TALLAHASSEE, Fla. -- Quail Creek Country Club in North Naples was one of the Collier County businesses that wanted to put its portable, heart-starting devices known as AEDs to use.
If someone went into cardiac arrest on the golf course, dispatchers would call ahead to the clubhouse where 60 staffers were trained in first aid. The sooner the heart gets shocked, the better. Every lost minute could be fatal.
But in May, Quail Creek's longtime fitness director Kate Kerwin was outraged to learn her arrangement was illegal on health privacy grounds, and dispatchers had been prohibited from that kind of communication.
Her outrage inspired new legislation on the move in Florida's Capitol that would sideline health privacy in life-or-death situations. Proponents celebrated a victory Thursday when Naples state Rep. Kathleen Passimomo's bill passed the House of Representatives unanimously.
If it clears the Senate and becomes law, officials at Collier County EMS say they can finally go ahead with a plan years in the making to register as many automatic external defibrillators (AEDs) as they can. Once they know where they are, in offices and condos across the county, EMS and dispatchers can put them to use.
"When you look at our survival rate, which in Collier County is still some of the best on the planet, the huge difference in most cases is how fast the first shock is delivered in cardiac arrest," said Robert Tober, medical director for Collier EMS.
Cardiac arrest is perhaps the leading cause of death in the U.S., he said, and "AEDs are usually the linchpin of whether they survive or don't survive."
When a victim's heartbeat turns irregular or dysfunctional, an electrical shock through AED electrodes placed on the chest can force the heart to contract and possibly re-establish a normal rhythm.
Frustrated at not being able to help, Quail Creek's Kerwin blasted state and federal lawmakers, "every single person I could think of," with emails, she said.
Florida U.S. Sen. Bill Nelson's office said the problem was a state, not a federal, matter. Gov. Rick Scott's office told her to check with the county government. Kerwin kept pushing and finally got Passidomo's attention.
"It was such a simple issue, and we get all bogged down with the privacy," the Republican lawmaker said. "The person having the coronary doesn't care. Can you imagine if someone died because the 911 dispatcher couldn't call the clubhouse?"
Collier County's record on AED use is checkered with success and tragedy.
The urgency of defibrillation was brought to light in 2007 when 38-year-old Tony Hiller died at the Community School of Naples as his teenage son tried to retrieve an AED from the nurse's locked office.
By the numbers
Collier County sheriff's deputies have more than 640 AEDs in cruisers and in their offices. They cost about $1,000 apiece.
Then a month later that year, a Golden Gate Community Center supervisor jolted a lifeless senior who collapsed playing basketball with a nearby AED, saving the man's life. It was the fourth time Collier Parks and Recreation had successfully revived someone with an AED.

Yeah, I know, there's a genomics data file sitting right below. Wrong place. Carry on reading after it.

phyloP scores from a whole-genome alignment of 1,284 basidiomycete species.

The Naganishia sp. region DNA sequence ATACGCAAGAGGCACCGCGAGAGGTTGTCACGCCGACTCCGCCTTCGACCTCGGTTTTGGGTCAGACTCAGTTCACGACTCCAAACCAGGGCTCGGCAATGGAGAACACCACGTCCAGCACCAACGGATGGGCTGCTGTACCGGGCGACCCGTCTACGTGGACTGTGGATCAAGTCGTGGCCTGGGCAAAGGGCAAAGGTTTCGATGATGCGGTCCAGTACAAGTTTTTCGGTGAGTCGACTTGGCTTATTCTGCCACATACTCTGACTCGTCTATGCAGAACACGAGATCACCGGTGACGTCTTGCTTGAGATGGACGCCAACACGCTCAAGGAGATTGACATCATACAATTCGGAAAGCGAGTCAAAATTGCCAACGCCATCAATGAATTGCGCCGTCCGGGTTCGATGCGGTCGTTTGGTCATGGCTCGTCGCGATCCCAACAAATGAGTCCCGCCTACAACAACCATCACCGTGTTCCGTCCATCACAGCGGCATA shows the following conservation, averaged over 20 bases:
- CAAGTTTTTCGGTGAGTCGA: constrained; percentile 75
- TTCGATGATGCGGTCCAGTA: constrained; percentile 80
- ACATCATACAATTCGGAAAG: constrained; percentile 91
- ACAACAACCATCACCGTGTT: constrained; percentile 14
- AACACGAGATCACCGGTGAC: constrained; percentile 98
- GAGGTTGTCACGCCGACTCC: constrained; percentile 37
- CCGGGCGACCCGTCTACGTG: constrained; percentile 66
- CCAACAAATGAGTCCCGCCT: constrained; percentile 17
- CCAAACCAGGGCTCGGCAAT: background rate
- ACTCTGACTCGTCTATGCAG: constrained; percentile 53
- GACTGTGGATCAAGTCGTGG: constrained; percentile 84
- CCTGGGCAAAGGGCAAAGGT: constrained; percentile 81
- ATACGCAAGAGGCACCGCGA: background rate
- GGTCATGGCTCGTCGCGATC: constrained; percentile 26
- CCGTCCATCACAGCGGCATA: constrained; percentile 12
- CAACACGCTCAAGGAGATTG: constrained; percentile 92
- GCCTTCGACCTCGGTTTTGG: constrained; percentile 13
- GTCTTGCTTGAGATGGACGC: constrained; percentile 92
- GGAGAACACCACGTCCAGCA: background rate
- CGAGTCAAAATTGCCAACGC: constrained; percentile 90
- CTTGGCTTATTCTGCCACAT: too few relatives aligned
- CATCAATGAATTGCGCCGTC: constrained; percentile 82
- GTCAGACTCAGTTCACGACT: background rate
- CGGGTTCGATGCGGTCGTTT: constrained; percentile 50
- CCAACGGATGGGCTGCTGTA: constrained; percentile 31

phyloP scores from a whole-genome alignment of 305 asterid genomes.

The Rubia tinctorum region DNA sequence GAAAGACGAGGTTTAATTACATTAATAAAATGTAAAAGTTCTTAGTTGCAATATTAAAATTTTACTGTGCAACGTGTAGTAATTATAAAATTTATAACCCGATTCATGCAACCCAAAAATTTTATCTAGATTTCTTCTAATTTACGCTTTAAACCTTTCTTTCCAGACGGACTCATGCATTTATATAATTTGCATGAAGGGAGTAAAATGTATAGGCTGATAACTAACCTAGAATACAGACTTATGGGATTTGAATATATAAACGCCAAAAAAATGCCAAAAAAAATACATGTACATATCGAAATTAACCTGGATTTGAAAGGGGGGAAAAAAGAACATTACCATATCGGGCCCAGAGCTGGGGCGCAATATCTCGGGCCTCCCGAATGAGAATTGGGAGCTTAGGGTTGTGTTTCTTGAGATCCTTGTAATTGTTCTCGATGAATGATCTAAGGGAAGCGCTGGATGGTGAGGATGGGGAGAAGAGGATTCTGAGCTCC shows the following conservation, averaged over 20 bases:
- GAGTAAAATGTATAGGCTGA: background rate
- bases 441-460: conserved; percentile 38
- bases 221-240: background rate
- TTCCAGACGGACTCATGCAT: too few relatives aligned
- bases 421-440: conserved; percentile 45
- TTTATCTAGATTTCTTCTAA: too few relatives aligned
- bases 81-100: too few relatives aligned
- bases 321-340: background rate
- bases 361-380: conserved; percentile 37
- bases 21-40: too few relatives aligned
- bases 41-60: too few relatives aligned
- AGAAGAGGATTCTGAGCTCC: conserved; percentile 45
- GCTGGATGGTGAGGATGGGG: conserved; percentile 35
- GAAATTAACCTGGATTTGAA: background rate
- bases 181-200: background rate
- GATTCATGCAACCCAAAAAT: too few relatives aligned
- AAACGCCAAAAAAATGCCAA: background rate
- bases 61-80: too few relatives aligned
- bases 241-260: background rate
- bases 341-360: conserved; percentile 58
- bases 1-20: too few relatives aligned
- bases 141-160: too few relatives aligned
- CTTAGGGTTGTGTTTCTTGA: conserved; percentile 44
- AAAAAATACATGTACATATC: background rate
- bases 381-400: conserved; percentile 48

At the time, there were nearly 1,000 AEDs throughout Collier County, in condos, churches, hotels and businesses. Often, law enforcement officers arrive on scene faster than paramedics do, and Collier County sheriff's deputies have more than 640 AEDs in cruisers and in their offices, Capt. Michael Hedberg said.
They cost about $1,000 apiece.
Despite broad support for what many say is common-sense legislation, the course of Passidomo's bill hasn't been entirely without obstacle. At least one lawmaker raised questions about liability, but supporters insist dispatchers would call on only those who have volunteered, and Good Samaritan laws would protect them from lawsuits.
To complicate matters, Passidomo had reached the limit on the number of bills she could sponsor, so she tacked it to another state representative's legislation. But soon it became clear that bill was doomed by committee chairs who wouldn't give it a hearing.
"I was frantic," Passidomo said, and she instructed her legislative aide, Kevin Comerer, to find a bill, any bill, related to 911 services in the hope of piggy-backing the AED language onto it.
Kerwin sent Passidomo an email.
"This is frustrating," she wrote. "To know that there is a bill that may save people's lives that can't be filed because of quotas on how many can be filed by one representative just doesn't make sense."
But they soon filed an amendment to a bill sponsored by a Sarasota lawmaker dealing with enhancing 911 capabilities for cell phone calls.
Sen. Garrett Richter, R-Naples, helped push an identical amendment onto the companion Senate bill, which is scheduled for two more committee stops before the full Senate can take it up for vote. It's schedule for a budget subcommittee Tuesday.
Meanwhile, Collier officials are laying the groundwork for installing a map-like database of AED locations with help from a Boca Raton-based company called Atrus, which is allowing the county to test the system at no cost.
Tober said they're ready, just waiting for July 1, when the bill would become law.